Monthly Archive for January, 2014

looking forward

.. to the Mark Robinson event at book group on the 10th. Hope you are all able to come – I think it will be great. Mark is both a great poet and reader of his work so think it will be a lovely evening.
After that – well how about we read Pulitzer prize winning author Jane Smiley who will be visiting Durham in March? New Writing North would like us to read A Thousand Acres, so hope you are all happy with this for our March read. It’s an interesting re-working of the King Lear story, with three daughters and a patriarch – land, inheritance, power and the struggle between parents and children. I read it a long time ago when perhaps these issues were less pressing! I would be happy if we could all give it a go, as I think it will raise lots of book group type discussion points.
After that we will read Mantel’s An Experiment in Love – we may have agreed this for March so apologies if this is a bit of a reversal. Let’s confirm all this at the Feb meeting. There’s a review of the book by Margaret Atwood here. I loved this book and have also just finished Wolf Hall, which is a fantastic read.
I have just finished reading The Examined Life by Stephen Grosz which I liked very much, and which I know will stay with me. I don’t know what made me pick it up, as I usually avoid psychological insights, but this is a beautifully written distillation of years of working with troubled humans. Very humane, compassionate and with so much to say about who and what we are. I highly recommend it.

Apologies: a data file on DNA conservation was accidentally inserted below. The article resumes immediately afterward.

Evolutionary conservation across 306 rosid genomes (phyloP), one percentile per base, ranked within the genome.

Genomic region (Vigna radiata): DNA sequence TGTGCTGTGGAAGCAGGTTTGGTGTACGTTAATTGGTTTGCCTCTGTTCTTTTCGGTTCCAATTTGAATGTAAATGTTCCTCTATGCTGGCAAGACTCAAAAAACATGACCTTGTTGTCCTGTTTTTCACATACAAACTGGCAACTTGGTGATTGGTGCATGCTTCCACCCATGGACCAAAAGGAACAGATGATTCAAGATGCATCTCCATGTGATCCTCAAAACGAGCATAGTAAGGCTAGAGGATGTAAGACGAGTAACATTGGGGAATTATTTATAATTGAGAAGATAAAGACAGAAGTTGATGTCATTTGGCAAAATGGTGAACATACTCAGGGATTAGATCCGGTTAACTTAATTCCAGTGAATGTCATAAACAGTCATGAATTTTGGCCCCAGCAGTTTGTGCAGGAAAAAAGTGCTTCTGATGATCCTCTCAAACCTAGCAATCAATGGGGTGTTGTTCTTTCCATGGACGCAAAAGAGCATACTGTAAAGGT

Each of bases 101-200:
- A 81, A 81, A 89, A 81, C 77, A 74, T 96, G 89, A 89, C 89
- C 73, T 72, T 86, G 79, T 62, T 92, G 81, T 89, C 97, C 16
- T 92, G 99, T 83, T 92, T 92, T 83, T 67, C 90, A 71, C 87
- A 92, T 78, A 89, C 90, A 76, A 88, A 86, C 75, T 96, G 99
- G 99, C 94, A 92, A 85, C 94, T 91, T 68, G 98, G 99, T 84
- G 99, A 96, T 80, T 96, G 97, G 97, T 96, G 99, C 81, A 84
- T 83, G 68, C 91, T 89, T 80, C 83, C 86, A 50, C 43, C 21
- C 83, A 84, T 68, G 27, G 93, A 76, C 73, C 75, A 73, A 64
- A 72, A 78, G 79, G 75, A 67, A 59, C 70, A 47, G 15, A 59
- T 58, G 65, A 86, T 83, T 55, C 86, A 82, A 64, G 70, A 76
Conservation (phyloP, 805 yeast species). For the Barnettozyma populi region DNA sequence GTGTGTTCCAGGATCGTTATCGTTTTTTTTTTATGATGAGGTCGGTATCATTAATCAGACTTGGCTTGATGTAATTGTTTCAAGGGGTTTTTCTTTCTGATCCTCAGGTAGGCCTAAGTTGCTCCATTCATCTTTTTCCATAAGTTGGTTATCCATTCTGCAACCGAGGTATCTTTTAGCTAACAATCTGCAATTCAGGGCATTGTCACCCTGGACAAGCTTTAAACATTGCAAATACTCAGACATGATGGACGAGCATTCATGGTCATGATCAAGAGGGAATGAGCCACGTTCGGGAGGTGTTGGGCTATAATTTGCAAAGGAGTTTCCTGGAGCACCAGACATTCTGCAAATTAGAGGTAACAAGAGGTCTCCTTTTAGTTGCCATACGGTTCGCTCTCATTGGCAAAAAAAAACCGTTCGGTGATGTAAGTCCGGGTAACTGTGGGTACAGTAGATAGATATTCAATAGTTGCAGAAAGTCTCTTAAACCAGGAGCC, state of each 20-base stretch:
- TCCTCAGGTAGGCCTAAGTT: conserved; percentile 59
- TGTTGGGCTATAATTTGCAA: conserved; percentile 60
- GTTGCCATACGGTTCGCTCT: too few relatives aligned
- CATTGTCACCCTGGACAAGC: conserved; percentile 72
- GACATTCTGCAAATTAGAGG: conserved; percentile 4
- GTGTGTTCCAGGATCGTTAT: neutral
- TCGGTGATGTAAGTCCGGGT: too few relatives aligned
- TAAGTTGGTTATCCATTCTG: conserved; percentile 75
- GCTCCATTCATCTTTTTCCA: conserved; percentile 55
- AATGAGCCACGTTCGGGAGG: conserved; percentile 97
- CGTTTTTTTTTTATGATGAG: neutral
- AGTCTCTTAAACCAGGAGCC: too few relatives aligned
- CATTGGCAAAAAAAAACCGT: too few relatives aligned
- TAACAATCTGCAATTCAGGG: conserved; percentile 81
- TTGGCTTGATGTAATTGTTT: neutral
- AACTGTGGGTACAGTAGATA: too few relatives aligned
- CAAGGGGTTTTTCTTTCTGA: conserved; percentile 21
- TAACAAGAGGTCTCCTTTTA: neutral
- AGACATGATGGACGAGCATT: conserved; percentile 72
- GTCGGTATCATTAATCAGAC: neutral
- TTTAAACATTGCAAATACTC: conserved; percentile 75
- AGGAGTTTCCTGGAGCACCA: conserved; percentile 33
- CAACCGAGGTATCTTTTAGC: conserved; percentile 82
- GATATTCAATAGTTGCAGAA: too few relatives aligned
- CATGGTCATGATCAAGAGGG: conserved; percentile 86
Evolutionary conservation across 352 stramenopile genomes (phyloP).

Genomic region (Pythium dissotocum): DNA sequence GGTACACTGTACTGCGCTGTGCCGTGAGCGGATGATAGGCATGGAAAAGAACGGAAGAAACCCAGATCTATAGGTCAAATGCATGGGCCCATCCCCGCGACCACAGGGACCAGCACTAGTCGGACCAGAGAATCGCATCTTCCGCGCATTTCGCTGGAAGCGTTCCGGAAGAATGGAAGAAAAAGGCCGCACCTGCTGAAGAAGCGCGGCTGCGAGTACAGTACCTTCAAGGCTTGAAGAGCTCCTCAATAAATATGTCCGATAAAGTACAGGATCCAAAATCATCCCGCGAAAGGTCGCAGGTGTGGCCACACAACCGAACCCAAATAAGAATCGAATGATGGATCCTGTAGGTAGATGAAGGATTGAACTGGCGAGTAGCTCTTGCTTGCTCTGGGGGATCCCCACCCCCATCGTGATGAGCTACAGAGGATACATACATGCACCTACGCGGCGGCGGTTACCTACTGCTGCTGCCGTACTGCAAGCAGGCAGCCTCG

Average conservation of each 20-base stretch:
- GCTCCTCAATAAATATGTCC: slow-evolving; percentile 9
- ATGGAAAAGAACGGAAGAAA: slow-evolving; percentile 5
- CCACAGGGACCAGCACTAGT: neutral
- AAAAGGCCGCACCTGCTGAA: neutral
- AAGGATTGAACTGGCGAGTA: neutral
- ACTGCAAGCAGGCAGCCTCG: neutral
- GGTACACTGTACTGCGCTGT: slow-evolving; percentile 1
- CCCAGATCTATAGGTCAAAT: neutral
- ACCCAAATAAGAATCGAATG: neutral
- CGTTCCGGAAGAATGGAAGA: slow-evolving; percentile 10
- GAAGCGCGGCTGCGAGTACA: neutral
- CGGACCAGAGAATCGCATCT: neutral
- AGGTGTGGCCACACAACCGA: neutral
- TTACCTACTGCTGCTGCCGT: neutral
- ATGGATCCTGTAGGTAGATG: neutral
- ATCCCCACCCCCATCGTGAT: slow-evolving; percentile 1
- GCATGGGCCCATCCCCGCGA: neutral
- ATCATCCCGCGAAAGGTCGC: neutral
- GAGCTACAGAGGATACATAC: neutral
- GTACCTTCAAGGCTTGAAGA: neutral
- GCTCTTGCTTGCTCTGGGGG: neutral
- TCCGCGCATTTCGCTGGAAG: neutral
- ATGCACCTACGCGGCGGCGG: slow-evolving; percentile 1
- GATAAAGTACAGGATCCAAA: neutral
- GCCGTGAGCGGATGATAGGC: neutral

Have now launched myself onto Canada by Richard FordDSCF1950 – another amazing writer. Only a little way in, so still not entirely sure what is going on, but already gripped.


Looking forward to talking about this book tonight. Thought it was a fascinating read, tragic and well written, with an expertly created central character. Even though it is set in the early part of the 20th century, I found a lot of resonance in relation to good men being passed over for less good men because they know how to talk the talk. Trying to hang on to the things that you love without compromise seems to be a central theme and one that is worthy of a discussion.
Unusual to read so much about work and how personalities interplay, although David Lodge and Malcolm Bradbury both spring to mind, along with (more recently) Lars Iyer. Are university departments really like this, do you think?Also intrigued by the characters of the wife and daughter, and also the mistress. How do the women characters do in this novel? Do you find them as convincing?


Happy 2014

DSCF1978Hey reading persons of Durham how was your Christmas? Hope you all had a good, relaxing time and are recharged and revved up for the new year. Can’t say I feel especially revved up, but I certainly managed a fair bit of resting.
Not a massive amount of reading though – perhaps Christmas is not the ideal time for this solitary pastime. It was great for me to spend time with friends and family and at least talking about books (and movies) even if not reading much. But I am slotting Stoner into this weekend – after Sheila mentioned it, it seems to be everywhere, so she definitely has her eye on the book world zeitgeist.
I received a few books myself – hope you all did too and maybe you might want to share some new titles with everybody on Jan 13th.
Huge thanks to lovely Ashley for the gorgeous cakes at our last meeting, and to all the Bella Italia bunch who treated me to a fab pasta dinner – you spoil me!